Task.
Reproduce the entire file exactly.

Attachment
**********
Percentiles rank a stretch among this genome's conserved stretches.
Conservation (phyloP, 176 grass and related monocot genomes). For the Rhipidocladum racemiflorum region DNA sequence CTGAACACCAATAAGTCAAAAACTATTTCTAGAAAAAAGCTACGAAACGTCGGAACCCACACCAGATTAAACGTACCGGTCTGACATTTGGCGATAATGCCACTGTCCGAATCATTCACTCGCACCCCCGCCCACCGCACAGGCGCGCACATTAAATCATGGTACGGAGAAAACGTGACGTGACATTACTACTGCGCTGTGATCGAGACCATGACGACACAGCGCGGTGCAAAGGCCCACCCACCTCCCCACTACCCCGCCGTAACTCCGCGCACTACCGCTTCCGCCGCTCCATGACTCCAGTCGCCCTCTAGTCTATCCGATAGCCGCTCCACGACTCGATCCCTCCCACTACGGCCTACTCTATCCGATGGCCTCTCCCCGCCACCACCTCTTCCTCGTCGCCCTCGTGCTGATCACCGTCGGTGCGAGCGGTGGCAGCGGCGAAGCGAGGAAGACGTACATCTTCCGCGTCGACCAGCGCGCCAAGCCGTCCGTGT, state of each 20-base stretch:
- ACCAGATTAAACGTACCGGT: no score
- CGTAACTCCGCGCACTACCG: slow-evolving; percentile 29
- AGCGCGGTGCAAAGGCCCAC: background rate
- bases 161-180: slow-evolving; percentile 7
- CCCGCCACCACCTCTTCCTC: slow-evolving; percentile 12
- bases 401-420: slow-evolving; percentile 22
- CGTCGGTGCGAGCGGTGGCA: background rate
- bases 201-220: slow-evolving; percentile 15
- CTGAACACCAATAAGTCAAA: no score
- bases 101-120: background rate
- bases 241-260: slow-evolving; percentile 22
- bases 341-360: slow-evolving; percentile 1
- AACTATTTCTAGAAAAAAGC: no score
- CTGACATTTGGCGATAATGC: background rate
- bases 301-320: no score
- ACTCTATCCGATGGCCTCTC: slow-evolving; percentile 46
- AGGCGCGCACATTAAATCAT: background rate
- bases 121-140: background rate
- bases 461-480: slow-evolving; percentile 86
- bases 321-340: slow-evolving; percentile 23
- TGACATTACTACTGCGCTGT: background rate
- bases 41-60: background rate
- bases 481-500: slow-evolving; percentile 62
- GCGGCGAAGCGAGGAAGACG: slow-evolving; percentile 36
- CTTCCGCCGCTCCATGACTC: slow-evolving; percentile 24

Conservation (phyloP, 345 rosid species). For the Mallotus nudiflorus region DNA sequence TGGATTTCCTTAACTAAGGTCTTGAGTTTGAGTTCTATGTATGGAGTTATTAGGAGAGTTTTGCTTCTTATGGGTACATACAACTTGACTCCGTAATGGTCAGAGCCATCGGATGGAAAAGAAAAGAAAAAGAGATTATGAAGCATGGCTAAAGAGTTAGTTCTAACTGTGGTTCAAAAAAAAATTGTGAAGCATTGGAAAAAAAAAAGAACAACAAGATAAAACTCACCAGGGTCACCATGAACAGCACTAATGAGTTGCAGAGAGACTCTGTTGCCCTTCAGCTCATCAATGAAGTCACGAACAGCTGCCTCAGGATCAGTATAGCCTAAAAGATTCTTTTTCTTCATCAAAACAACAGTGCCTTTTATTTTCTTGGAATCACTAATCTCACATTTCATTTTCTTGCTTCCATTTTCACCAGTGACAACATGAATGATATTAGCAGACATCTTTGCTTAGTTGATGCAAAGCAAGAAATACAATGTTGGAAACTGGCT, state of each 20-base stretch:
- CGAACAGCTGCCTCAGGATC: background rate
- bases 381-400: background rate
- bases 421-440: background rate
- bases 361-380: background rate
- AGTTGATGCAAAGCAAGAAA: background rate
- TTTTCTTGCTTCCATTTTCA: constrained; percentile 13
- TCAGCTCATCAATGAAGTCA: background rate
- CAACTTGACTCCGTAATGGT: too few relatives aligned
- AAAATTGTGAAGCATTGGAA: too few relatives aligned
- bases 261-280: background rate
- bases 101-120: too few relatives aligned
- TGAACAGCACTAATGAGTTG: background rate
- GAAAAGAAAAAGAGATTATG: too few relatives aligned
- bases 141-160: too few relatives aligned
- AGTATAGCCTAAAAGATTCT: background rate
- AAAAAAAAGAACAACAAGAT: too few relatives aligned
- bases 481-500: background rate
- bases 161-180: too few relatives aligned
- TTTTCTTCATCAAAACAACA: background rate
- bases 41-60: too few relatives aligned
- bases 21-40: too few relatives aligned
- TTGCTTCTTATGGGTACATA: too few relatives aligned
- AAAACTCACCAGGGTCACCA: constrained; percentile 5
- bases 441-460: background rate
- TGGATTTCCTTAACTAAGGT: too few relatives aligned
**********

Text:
Percentiles rank a stretch among this genome's conserved stretches.
Conservation (phyloP, 176 grass and related monocot genomes). For the Rhipidocladum racemiflorum region DNA sequence CTGAACACCAATAAGTCAAAAACTATTTCTAGAAAAAAGCTACGAAACGTCGGAACCCACACCAGATTAAACGTACCGGTCTGACATTTGGCGATAATGCCACTGTCCGAATCATTCACTCGCACCCCCGCCCACCGCACAGGCGCGCACATTAAATCATGGTACGGAGAAAACGTGACGTGACATTACTACTGCGCTGTGATCGAGACCATGACGACACAGCGCGGTGCAAAGGCCCACCCACCTCCCCACTACCCCGCCGTAACTCCGCGCACTACCGCTTCCGCCGCTCCATGACTCCAGTCGCCCTCTAGTCTATCCGATAGCCGCTCCACGACTCGATCCCTCCCACTACGGCCTACTCTATCCGATGGCCTCTCCCCGCCACCACCTCTTCCTCGTCGCCCTCGTGCTGATCACCGTCGGTGCGAGCGGTGGCAGCGGCGAAGCGAGGAAGACGTACATCTTCCGCGTCGACCAGCGCGCCAAGCCGTCCGTGT, state of each 20-base stretch:
- ACCAGATTAAACGTACCGGT: no score
- CGTAACTCCGCGCACTACCG: slow-evolving; percentile 29
- AGCGCGGTGCAAAGGCCCAC: background rate
- bases 161-180: slow-evolving; percentile 7
- CCCGCCACCACCTCTTCCTC: slow-evolving; percentile 12
- bases 401-420: slow-evolving; percentile 22
- CGTCGGTGCGAGCGGTGGCA: background rate
- bases 201-220: slow-evolving; percentile 15
- CTGAACACCAATAAGTCAAA: no score
- bases 101-120: background rate
- bases 241-260: slow-evolving; percentile 22
- bases 341-360: slow-evolving; percentile 1
- AACTATTTCTAGAAAAAAGC: no score
- CTGACATTTGGCGATAATGC: background rate
- bases 301-320: no score
- ACTCTATCCGATGGCCTCTC: slow-evolving; percentile 46
- AGGCGCGCACATTAAATCAT: background rate
- bases 121-140: background rate
- bases 461-480: slow-evolving; percentile 86
- bases 321-340: slow-evolving; percentile 23
- TGACATTACTACTGCGCTGT: background rate
- bases 41-60: background rate
- bases 481-500: slow-evolving; percentile 62
- GCGGCGAAGCGAGGAAGACG: slow-evolving; percentile 36
- CTTCCGCCGCTCCATGACTC: slow-evolving; percentile 24

Conservation (phyloP, 345 rosid species). For the Mallotus nudiflorus region DNA sequence TGGATTTCCTTAACTAAGGTCTTGAGTTTGAGTTCTATGTATGGAGTTATTAGGAGAGTTTTGCTTCTTATGGGTACATACAACTTGACTCCGTAATGGTCAGAGCCATCGGATGGAAAAGAAAAGAAAAAGAGATTATGAAGCATGGCTAAAGAGTTAGTTCTAACTGTGGTTCAAAAAAAAATTGTGAAGCATTGGAAAAAAAAAAGAACAACAAGATAAAACTCACCAGGGTCACCATGAACAGCACTAATGAGTTGCAGAGAGACTCTGTTGCCCTTCAGCTCATCAATGAAGTCACGAACAGCTGCCTCAGGATCAGTATAGCCTAAAAGATTCTTTTTCTTCATCAAAACAACAGTGCCTTTTATTTTCTTGGAATCACTAATCTCACATTTCATTTTCTTGCTTCCATTTTCACCAGTGACAACATGAATGATATTAGCAGACATCTTTGCTTAGTTGATGCAAAGCAAGAAATACAATGTTGGAAACTGGCT, state of each 20-base stretch:
- CGAACAGCTGCCTCAGGATC: background rate
- bases 381-400: background rate
- bases 421-440: background rate
- bases 361-380: background rate
- AGTTGATGCAAAGCAAGAAA: background rate
- TTTTCTTGCTTCCATTTTCA: constrained; percentile 13
- TCAGCTCATCAATGAAGTCA: background rate
- CAACTTGACTCCGTAATGGT: too few relatives aligned
- AAAATTGTGAAGCATTGGAA: too few relatives aligned
- bases 261-280: background rate
- bases 101-120: too few relatives aligned
- TGAACAGCACTAATGAGTTG: background rate
- GAAAAGAAAAAGAGATTATG: too few relatives aligned
- bases 141-160: too few relatives aligned
- AGTATAGCCTAAAAGATTCT: background rate
- AAAAAAAAGAACAACAAGAT: too few relatives aligned
- bases 481-500: background rate
- bases 161-180: too few relatives aligned
- TTTTCTTCATCAAAACAACA: background rate
- bases 41-60: too few relatives aligned
- bases 21-40: too few relatives aligned
- TTGCTTCTTATGGGTACATA: too few relatives aligned
- AAAACTCACCAGGGTCACCA: constrained; percentile 5
- bases 441-460: background rate
- TGGATTTCCTTAACTAAGGT: too few relatives aligned